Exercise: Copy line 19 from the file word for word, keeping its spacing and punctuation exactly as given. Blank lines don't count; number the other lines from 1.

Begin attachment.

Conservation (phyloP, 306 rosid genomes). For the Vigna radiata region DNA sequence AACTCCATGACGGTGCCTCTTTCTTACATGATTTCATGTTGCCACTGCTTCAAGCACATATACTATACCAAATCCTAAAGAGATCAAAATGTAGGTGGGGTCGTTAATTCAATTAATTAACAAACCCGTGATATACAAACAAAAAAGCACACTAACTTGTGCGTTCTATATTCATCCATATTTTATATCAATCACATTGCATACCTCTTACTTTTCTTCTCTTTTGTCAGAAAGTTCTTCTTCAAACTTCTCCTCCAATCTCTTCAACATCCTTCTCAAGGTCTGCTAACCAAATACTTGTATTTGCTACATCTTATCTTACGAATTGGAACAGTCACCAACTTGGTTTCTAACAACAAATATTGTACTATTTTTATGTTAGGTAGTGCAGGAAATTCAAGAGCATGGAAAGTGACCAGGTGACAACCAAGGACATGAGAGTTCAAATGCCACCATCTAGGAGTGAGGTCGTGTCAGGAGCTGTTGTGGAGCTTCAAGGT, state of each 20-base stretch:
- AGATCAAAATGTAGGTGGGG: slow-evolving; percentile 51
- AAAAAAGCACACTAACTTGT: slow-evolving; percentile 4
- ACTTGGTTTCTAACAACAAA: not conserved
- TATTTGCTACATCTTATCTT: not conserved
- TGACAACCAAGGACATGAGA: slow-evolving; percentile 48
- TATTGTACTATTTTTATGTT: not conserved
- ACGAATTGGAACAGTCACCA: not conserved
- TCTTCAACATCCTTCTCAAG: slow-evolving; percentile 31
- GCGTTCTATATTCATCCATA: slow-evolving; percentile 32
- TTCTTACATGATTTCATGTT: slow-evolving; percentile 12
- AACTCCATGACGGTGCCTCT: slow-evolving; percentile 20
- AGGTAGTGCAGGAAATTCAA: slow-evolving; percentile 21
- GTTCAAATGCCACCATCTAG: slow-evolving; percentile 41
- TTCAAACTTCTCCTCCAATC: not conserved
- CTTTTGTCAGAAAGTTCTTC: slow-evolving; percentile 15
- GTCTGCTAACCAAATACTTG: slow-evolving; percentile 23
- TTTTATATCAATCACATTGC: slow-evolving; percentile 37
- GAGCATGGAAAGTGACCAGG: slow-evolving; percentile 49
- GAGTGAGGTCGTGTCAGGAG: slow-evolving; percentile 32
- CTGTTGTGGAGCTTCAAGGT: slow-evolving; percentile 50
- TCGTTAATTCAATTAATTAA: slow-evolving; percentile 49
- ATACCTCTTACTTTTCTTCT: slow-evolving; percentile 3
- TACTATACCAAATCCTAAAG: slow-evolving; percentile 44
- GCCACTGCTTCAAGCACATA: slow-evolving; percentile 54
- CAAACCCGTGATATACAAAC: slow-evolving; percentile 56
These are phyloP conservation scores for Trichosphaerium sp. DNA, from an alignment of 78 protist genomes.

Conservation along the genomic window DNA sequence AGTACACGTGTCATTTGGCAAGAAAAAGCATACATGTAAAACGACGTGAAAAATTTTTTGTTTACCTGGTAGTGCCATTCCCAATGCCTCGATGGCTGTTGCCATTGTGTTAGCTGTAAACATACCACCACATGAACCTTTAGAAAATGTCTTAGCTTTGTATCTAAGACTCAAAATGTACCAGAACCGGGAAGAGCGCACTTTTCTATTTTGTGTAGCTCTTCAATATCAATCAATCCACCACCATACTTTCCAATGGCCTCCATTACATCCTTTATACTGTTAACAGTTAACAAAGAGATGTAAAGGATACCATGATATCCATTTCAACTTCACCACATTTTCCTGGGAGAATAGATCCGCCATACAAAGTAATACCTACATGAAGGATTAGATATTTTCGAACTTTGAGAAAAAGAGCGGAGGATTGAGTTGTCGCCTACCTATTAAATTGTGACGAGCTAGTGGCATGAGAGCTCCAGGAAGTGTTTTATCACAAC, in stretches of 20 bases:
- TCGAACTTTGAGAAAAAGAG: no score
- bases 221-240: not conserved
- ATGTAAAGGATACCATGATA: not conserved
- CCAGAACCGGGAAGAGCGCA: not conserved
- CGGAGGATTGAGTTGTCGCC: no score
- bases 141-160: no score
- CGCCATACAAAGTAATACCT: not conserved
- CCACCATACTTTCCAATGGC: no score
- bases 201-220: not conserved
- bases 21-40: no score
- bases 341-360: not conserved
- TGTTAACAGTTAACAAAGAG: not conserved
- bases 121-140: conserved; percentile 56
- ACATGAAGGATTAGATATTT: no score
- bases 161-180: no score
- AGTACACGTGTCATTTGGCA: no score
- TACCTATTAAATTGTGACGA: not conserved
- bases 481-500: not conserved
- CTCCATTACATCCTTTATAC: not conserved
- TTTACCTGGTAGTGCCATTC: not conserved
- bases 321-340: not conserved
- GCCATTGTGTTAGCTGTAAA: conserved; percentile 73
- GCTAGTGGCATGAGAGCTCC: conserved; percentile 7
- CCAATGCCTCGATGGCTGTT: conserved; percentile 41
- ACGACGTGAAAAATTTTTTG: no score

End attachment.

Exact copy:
- GAGCATGGAAAGTGACCAGG: slow-evolving; percentile 49